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It's rare to find a suit that lacks any sort of texture or pattern. While this fact makes it especially hard to take separate pieces of an outfit and put them together, this guide to common suit patterns and how to use them should help somewhat.


Houndstooth comes in a variety of colors, from stark, modern black and white to warm, rugged brown. Unless your style is particularly edgy, it's typically a good idea to stick to a tiny version of the pattern (sometimes called "puppytooth") with a low contrast. Worn correctly, it can be incredibly hip. Gray or black houndstooth pairs well with a pink or red tie, while the brown variety goes well with green and mustard.

kellyhogaboom via photo pin cc 


Pinstripes are the most common suit pattern. While they appear to be solid, thin stripes spanning the fabric, the stripes are actually composed of tiny dots lined up directly next to each other, hence the name. There are many variations on the pinstripe, but it typically comes in a single stripe in black and white, gray or navy. Pinstripe suits are easily paired with vertically striped shirts and diagonally striped ties. The secret to blending stripes is making sure they're all various widths so that they eye doesn't have to work too hard to tell between the different pieces.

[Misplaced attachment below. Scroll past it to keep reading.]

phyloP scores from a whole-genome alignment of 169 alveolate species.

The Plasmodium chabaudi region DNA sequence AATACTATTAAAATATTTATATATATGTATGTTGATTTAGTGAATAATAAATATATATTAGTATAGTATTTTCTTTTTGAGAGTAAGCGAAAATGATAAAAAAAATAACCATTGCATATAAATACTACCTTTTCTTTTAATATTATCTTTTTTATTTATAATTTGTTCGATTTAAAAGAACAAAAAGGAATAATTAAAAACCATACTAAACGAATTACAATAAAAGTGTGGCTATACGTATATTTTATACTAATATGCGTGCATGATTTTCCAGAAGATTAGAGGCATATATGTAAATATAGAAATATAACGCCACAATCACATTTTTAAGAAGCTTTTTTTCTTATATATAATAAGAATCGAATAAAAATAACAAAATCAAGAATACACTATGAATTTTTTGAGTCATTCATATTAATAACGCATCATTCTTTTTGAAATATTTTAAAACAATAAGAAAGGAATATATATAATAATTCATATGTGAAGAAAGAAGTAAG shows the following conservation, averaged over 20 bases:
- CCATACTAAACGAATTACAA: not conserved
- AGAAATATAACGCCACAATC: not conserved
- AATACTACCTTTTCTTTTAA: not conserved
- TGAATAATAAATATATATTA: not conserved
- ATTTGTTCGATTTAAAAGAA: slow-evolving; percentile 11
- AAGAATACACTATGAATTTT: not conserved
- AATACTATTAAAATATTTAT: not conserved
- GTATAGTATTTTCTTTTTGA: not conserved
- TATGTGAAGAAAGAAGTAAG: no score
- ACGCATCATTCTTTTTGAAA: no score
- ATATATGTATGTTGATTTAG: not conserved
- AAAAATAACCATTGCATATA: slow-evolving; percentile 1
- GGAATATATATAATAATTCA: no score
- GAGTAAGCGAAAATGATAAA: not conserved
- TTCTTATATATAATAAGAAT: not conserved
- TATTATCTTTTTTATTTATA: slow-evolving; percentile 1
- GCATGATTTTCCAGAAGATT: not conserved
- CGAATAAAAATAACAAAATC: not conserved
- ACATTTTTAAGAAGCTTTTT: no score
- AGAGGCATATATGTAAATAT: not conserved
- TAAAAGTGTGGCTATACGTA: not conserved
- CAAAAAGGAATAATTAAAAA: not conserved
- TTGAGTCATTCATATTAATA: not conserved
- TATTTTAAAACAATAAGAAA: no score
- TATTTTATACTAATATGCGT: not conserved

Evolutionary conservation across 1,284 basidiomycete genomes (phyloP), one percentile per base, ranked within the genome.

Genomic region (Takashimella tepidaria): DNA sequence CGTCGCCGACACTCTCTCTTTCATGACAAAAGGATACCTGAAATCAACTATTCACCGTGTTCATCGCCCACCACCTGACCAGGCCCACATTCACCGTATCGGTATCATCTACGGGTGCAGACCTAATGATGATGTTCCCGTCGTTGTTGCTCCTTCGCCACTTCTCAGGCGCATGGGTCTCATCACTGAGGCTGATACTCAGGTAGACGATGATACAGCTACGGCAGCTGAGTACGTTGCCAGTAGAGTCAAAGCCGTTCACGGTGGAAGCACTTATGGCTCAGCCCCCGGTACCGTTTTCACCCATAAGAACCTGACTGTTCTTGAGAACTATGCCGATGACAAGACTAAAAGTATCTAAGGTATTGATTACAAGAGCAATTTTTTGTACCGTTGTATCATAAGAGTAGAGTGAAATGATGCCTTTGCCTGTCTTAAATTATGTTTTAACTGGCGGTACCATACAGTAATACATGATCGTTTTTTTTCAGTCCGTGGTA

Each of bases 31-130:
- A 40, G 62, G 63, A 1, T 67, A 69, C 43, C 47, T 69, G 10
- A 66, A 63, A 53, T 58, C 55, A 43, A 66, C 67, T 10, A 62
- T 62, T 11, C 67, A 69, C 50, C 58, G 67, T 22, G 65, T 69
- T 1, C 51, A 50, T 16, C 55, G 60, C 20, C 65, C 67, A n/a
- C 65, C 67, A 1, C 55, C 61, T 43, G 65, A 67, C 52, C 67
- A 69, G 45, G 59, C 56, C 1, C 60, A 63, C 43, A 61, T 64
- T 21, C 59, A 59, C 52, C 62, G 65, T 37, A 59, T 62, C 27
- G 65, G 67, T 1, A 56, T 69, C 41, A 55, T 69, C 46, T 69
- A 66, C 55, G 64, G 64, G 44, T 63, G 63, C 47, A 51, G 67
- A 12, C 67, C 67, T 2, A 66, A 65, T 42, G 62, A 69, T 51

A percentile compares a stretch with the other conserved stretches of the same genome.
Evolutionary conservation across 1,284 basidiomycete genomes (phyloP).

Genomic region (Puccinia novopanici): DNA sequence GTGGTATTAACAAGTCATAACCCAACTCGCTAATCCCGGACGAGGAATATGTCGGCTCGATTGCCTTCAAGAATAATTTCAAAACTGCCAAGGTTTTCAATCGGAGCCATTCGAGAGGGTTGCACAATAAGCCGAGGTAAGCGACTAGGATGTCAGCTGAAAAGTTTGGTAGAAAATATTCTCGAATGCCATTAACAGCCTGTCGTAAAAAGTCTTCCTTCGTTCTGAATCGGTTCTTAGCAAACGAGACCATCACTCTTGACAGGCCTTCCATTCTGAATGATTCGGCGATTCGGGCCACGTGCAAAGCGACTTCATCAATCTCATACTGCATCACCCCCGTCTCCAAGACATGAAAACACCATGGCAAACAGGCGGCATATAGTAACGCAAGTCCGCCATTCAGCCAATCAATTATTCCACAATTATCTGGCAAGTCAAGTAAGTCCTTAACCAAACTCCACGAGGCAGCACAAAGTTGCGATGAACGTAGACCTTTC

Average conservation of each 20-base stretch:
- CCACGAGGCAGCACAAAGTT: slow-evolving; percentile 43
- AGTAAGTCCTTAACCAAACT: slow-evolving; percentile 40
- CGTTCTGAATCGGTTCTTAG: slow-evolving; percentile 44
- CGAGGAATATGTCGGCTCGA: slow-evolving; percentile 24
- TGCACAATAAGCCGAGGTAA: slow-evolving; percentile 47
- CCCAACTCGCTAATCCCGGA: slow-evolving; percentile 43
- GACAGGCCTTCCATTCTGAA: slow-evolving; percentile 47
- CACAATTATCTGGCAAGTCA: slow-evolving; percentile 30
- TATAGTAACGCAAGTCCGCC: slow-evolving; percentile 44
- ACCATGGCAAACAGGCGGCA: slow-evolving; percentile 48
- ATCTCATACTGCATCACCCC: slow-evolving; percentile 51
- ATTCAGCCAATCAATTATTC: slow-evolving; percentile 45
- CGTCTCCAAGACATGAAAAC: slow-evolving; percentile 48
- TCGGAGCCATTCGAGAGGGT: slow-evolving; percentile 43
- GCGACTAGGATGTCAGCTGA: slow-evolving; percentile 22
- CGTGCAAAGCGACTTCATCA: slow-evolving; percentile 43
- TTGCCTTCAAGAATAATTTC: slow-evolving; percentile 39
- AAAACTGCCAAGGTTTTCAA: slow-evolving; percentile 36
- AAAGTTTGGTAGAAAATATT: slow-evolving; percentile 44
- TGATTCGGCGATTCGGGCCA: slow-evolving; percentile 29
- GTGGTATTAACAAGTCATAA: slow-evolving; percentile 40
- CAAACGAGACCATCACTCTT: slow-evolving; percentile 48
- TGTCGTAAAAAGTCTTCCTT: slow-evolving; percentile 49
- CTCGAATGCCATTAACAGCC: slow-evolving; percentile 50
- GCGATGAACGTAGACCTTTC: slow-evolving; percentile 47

Jared Zimmerman via photo pin cc


Herringbone, like houndstooth, typically comes in a black and white, gray, or brown variety. However, it is much more neutral and accessible to style rookies because of the pattern's simplicity. It can be paired with any number of colors, but blue is particularly good, especially with brown or gray herringbone. If you'd like to step up the chic factor a bit, try pairing it with purple.

eebeejay via photo pin cc 

Glen Plaid

Glen plaid is nearly as common on suits as pinstripes. It can be seen on everything from suits, shirts and ties to sneakers and backpacks. It most often comes in various shades of gray, and can be paired with any number of colors. Red ties with a tiny dot pattern tend to pop especially well, and it's perfectly acceptable to wear striped or checkered shirts. Again, make sure that not every piece has the same pattern size and level of contrast. 

A Continuous Lean via photo pin cc
Remember: the key with patterns is to mix it up and keep from making the eyes work harder to tell where the tie ends and the suit begins. Curious about what these patterns look like in person? If you're having trouble visualizing these combinations, come to our Traveling Tailor event next weekend and browse our fabric selection. If you're not already tweeting about it, why not start now?

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